A former JPMorgan banker arrested Tuesday in Spain on charges of hiding massive losses related to the bank's 'London Whale' trade plans to resist extradition to the United States, court officials said.
Javier Martin-Artajo, former head of credit and equity trading at JPMorgan's chief investment office, turned himself in to Spanish police Tuesday.
He was released following a preliminary hearing at the National Court on condition that he remain in Spain and attend court twice a month.
U.S. prosecutors charged Artajo and his colleague Julien Grout earlier this month with conspiring to conceal more than $500 million in losses related to the bank's complex derivatives bet that turned sour. The series of trades ultimately generated losses of more than $6 billion for JPMorgan (. )
Bruno Iksil, another trader on the team, escaped prosecution after agreeing to provide U.S. authorities with evidence about the trades, and to testify at any trial.
At Tuesday's hearing, Martin-Artajo called the charges against him "false" and said he did not want to be extradited, court officials said, adding that the United States now has 40 days to formalize its request.
The criminal charges were the first to be filed in connection with the losses. They include wire fraud, falsifying books, records and Securities and Exchange Commission filings, and conspiracy.
When losses began to mount in March 2012, Martin-Artajo allegedly instructed Grout to hide how deep they were from JPMorgan management, ultimately resulting in the bank overstating first-quarter earnings by several hundred million dollars, prosecutors say.
Spain rarely permits its citizens to face charges in other countries. A retired senior Spanish judge, speaking to CNN on condition he not be identified, said that Martin-Artajo may have thought he faced a better chance of fighting extradition from Spain rather than the U.K., where he lives.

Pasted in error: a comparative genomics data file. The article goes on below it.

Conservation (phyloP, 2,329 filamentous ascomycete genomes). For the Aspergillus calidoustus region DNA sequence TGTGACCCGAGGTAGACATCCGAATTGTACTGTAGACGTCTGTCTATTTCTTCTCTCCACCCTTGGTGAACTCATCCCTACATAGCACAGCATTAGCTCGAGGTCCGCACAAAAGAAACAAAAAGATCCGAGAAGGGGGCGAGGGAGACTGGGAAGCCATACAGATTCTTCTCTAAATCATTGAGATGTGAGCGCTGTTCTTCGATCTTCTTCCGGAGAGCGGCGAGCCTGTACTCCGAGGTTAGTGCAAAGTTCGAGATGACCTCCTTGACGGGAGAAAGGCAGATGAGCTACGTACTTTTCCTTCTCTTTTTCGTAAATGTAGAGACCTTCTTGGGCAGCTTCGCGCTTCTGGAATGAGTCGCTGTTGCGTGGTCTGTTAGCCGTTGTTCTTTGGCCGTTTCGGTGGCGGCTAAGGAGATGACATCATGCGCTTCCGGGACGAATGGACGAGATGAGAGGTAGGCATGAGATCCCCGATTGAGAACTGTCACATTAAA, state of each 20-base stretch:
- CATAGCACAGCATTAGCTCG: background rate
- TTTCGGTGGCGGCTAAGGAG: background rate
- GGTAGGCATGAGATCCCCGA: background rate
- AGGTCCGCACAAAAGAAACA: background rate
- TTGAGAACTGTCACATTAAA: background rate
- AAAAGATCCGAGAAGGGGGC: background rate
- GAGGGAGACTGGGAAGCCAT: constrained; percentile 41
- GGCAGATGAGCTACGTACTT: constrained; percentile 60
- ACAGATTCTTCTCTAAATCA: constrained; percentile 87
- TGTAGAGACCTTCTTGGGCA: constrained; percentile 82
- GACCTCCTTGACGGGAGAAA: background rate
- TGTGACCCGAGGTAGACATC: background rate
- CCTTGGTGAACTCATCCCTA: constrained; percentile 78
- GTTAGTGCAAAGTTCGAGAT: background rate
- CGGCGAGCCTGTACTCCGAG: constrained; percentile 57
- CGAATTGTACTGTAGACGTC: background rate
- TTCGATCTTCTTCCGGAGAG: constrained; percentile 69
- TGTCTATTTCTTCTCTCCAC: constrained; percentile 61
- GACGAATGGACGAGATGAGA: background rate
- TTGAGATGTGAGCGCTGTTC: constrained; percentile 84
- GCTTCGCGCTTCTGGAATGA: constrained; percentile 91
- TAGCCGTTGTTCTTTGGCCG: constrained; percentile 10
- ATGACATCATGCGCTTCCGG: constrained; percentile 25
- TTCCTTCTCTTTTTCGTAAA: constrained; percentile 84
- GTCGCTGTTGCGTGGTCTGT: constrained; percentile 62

The judge, who is not involved with the Martin-Artajo case, cited the United States' unsuccessful attempt to extradite Spanish automotive executive Jose Ignacio Lopez de Arriortua on charges of stealing trade secrets when he left General Motors ( in 1992 and went to work for )Volkswagen (. )
A Spanish court denied extradition in 2001, after a long legal battle.
In a statement issued earlier this month via law firm Norton Rose Fulbright, Martin-Artajo said he was confident he would be cleared of any wrongdoing. The firm did not immediately respond to requests for comment Tuesday.
JP Morgan declined to comment.
The losses from the London trades, which drew on federally insured deposits, stoked new concerns about the stability of big banks.
A report on the botched trade issued in March by a Senate committee said JPMorgan had "disregarded multiple internal indicators of increasing risk; manipulated models; dodged [federal] oversight; and misinformed investors, regulators, and the public about the nature of its risky derivatives trading."
Regulators at the Federal Reserve and the Office of the Comptroller of the Currency ordered JPMorgan in January to improve its risk management and internal auditing in light of the losses. The bank did not face any monetary penalty at that time, consenting to the order without admitting or denying wrongdoing.